Are You Dealing With An Energy Vampire At Work? Here’s What To Do
Picture the scene. You arrive at work ready to share some good news – you finally achieved the certification you were working towards. Most of your team is delighted for you, but one colleague pipes up, “Oh wow, only four more qualifications to go and you’ll have caught up with me! I need to watch out!” It sounds like they’re congratulating you, but really, they’re reminding you of everything you haven’t yet achieved, and refocusing everyone’s attention squarely on their own accomplishments. You feel completely drained and deflated, and as though all the positive energy you were full of just moments before has been sucked out of you. Meanwhile, your colleague smiles, seemingly full of renewed vitality.
What is an energy vampire?
Also known as psychic vampires, energy vampires are people who feed off the emotional energy of others, leaving their victims feeling exhausted, irritated, anxious and overwhelmed – sometimes after just a fleeting interaction. Such people generally lack the consideration and emotional maturity considered a hallmark of adult interaction, and are addicted to preying on the validity of others as an attempt to deal with their own insecurities and shortcomings - as described in the example above. Often, this behaviour is entirely intentional.
As chilling as it sounds, there may well be one haunting the corridors of your workplace, and their presence can have a grave effect on productivity and morale. Spotting and slaying their unacceptable behaviours, therefore, is imperative. Read on as we explore how to spot and deal with energy vampires in the workplace.
Spotting an energy vampire at work
Unlike their fanged namesakes, energy vampires aren’t always easy to spot, because some of the time their behaviour might be perfectly acceptable - even appealing. They might be the person you find yourself venting to at work, because they’re always more than willing to soak up the latest gossip. Like Dracula himself, they can also be very charismatic when they want to be, which can often make them popular. In spite of this, you’ll find they tend to have the following characteristics in common.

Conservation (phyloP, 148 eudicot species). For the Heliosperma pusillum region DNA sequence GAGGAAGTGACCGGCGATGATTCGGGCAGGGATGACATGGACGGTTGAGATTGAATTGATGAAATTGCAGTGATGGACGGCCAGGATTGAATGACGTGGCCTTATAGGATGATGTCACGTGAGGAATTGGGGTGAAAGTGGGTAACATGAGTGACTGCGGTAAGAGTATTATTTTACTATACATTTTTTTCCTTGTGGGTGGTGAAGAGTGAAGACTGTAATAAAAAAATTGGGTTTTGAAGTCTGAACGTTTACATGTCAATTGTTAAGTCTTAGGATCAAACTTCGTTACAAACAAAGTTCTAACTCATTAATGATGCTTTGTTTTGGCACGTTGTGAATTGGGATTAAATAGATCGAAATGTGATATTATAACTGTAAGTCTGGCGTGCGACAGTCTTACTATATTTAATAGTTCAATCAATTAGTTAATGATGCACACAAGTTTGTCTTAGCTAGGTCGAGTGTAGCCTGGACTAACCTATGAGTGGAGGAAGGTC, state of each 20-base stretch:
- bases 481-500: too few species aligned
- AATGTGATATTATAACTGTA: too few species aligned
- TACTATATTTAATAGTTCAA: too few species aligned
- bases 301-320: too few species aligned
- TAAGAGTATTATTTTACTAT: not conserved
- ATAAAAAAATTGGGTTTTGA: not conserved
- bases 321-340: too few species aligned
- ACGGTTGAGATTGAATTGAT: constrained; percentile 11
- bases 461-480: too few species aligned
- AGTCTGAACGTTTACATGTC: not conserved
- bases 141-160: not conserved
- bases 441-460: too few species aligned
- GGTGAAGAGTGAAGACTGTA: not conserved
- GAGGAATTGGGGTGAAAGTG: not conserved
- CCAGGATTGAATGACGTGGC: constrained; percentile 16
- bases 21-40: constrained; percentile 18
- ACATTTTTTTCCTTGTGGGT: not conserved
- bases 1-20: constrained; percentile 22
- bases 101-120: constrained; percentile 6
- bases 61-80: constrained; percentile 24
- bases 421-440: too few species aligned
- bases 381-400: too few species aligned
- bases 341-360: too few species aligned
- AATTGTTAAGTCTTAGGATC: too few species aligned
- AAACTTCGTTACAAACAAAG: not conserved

They’re always caught up in some kind of drama
You know that colleague who’s always got some dramatic story to tell, which normally frames them as the victim? Maybe their boss has said something to upset them, maybe a team member didn’t share the credit for a project they’d worked on… they might be little things, but there’s always something. Moreover, they’ll always view their problems as more important than everyone else’s, and expect you to drop everything and listen. Drama is a drug, and they’re addicted.
How to deal with it: Avoid getting caught up in their stories – the more you listen and try to offer advice, the more they’ll feel that you’re the person to turn to in order to get the attention they’re craving. The next time they try to approach you with their latest overblown mishap, just remain calm, don’t ask questions, and make it clear you’ve got other things to do. They’ll soon find another unfortunate soul to vent to.
They’ll never take accountability
Because they’re often naturally charismatic, you’ll find that energy vampires have the propensity to slink out of trouble as and when it arises. Moreover, they’re manipulative, and are adept at pinning problems on others to save their own skin. For instance, perhaps your EV co-worker is involved in an important presentation that goes terribly wrong and ends up losing the company business. Instead of owning their role in what happened and communicating with the rest of the team to find out how they can do better next time, they might well end up speaking with their boss alone to sneakily claim that one of their co-workers took control of the entire project, and they knew it wasn’t right but felt powerless to speak up.
How to deal with it: As difficult as it may be, don’t play into it. No matter how much you’d like to confront them about this behaviour, hold back – remember, they positively thrive off drama, and will relish the opportunity to take you down with them and play the victim afterwards. As the old saying goes: don’t wrestle with a pig, because you’ll both get dirty and the pig likes it. It’s ironic, but people who perpetually refuse to take responsibility for their actions tend to be the ones to self-destruct in the long run, so part of dealing with this behaviour is a waiting game.
They cannot let you enjoy success
Remember, energy vampires at heart are unhappy and deeply insecure, so there’s nothing they hate more than hearing about you succeeding, especially when it takes any attention away from them. They also struggle to feel any genuine happiness for other people, especially if they feel threatened by them. For instance, let’s say your boss compliments a piece of work you’ve done recently, and your EV colleague pipes up to say something which insinuates they helped with or were in fact responsible for the project. They know full well that you’re painfully aware arguing will make you look petty so you’ll simply let it go, allowing them to share the glory consequence-free. The energy vampire never likes to be outdone, and you’ll notice this propensity even when you’re attempting to share sad news; they’ll interject and tell you about an experience they had which was much worse, and before you know it, you’re the one comforting them.